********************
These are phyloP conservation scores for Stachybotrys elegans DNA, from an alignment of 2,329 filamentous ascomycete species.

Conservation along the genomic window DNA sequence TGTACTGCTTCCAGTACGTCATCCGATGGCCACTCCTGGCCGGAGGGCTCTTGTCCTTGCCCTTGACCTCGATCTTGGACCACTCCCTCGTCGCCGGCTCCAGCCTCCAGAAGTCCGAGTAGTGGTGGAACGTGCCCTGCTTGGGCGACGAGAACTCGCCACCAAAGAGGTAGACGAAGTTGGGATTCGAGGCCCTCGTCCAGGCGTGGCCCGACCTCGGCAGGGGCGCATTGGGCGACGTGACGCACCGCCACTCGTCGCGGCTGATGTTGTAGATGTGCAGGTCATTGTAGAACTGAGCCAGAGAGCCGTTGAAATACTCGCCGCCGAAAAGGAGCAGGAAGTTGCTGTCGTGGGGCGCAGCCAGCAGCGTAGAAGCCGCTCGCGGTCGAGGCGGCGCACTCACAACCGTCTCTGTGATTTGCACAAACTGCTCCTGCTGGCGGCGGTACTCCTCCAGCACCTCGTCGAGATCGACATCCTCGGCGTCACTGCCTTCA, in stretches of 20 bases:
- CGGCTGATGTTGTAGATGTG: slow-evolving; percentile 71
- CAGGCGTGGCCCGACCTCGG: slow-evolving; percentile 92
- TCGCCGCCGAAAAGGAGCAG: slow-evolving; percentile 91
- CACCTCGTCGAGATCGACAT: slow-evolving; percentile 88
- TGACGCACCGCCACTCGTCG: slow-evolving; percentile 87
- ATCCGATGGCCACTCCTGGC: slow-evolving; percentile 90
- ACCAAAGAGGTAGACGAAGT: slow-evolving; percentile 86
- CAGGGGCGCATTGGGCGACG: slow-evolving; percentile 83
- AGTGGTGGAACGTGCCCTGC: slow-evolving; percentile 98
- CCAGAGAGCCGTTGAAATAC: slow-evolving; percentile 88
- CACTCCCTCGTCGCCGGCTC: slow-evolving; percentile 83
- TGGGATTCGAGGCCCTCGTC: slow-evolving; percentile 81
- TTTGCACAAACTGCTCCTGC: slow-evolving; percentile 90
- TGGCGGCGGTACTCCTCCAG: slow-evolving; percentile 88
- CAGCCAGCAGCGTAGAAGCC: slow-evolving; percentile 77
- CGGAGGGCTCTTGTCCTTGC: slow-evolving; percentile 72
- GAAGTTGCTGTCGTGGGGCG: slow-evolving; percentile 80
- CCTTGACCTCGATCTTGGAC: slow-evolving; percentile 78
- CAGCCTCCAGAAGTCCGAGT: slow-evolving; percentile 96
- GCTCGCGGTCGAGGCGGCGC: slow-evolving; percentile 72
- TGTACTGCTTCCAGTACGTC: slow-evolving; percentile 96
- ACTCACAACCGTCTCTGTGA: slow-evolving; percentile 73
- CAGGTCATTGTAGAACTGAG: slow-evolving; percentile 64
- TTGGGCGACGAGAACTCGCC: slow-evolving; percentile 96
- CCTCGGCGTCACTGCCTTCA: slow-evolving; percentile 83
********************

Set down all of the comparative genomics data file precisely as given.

These are phyloP conservation scores for Stachybotrys elegans DNA, from an alignment of 2,329 filamentous ascomycete species.

Conservation along the genomic window DNA sequence TGTACTGCTTCCAGTACGTCATCCGATGGCCACTCCTGGCCGGAGGGCTCTTGTCCTTGCCCTTGACCTCGATCTTGGACCACTCCCTCGTCGCCGGCTCCAGCCTCCAGAAGTCCGAGTAGTGGTGGAACGTGCCCTGCTTGGGCGACGAGAACTCGCCACCAAAGAGGTAGACGAAGTTGGGATTCGAGGCCCTCGTCCAGGCGTGGCCCGACCTCGGCAGGGGCGCATTGGGCGACGTGACGCACCGCCACTCGTCGCGGCTGATGTTGTAGATGTGCAGGTCATTGTAGAACTGAGCCAGAGAGCCGTTGAAATACTCGCCGCCGAAAAGGAGCAGGAAGTTGCTGTCGTGGGGCGCAGCCAGCAGCGTAGAAGCCGCTCGCGGTCGAGGCGGCGCACTCACAACCGTCTCTGTGATTTGCACAAACTGCTCCTGCTGGCGGCGGTACTCCTCCAGCACCTCGTCGAGATCGACATCCTCGGCGTCACTGCCTTCA, in stretches of 20 bases:
- CGGCTGATGTTGTAGATGTG: slow-evolving; percentile 71
- CAGGCGTGGCCCGACCTCGG: slow-evolving; percentile 92
- TCGCCGCCGAAAAGGAGCAG: slow-evolving; percentile 91
- CACCTCGTCGAGATCGACAT: slow-evolving; percentile 88
- TGACGCACCGCCACTCGTCG: slow-evolving; percentile 87
- ATCCGATGGCCACTCCTGGC: slow-evolving; percentile 90
- ACCAAAGAGGTAGACGAAGT: slow-evolving; percentile 86
- CAGGGGCGCATTGGGCGACG: slow-evolving; percentile 83
- AGTGGTGGAACGTGCCCTGC: slow-evolving; percentile 98
- CCAGAGAGCCGTTGAAATAC: slow-evolving; percentile 88
- CACTCCCTCGTCGCCGGCTC: slow-evolving; percentile 83
- TGGGATTCGAGGCCCTCGTC: slow-evolving; percentile 81
- TTTGCACAAACTGCTCCTGC: slow-evolving; percentile 90
- TGGCGGCGGTACTCCTCCAG: slow-evolving; percentile 88
- CAGCCAGCAGCGTAGAAGCC: slow-evolving; percentile 77
- CGGAGGGCTCTTGTCCTTGC: slow-evolving; percentile 72
- GAAGTTGCTGTCGTGGGGCG: slow-evolving; percentile 80
- CCTTGACCTCGATCTTGGAC: slow-evolving; percentile 78
- CAGCCTCCAGAAGTCCGAGT: slow-evolving; percentile 96
- GCTCGCGGTCGAGGCGGCGC: slow-evolving; percentile 72
- TGTACTGCTTCCAGTACGTC: slow-evolving; percentile 96
- ACTCACAACCGTCTCTGTGA: slow-evolving; percentile 73
- CAGGTCATTGTAGAACTGAG: slow-evolving; percentile 64
- TTGGGCGACGAGAACTCGCC: slow-evolving; percentile 96
- CCTCGGCGTCACTGCCTTCA: slow-evolving; percentile 83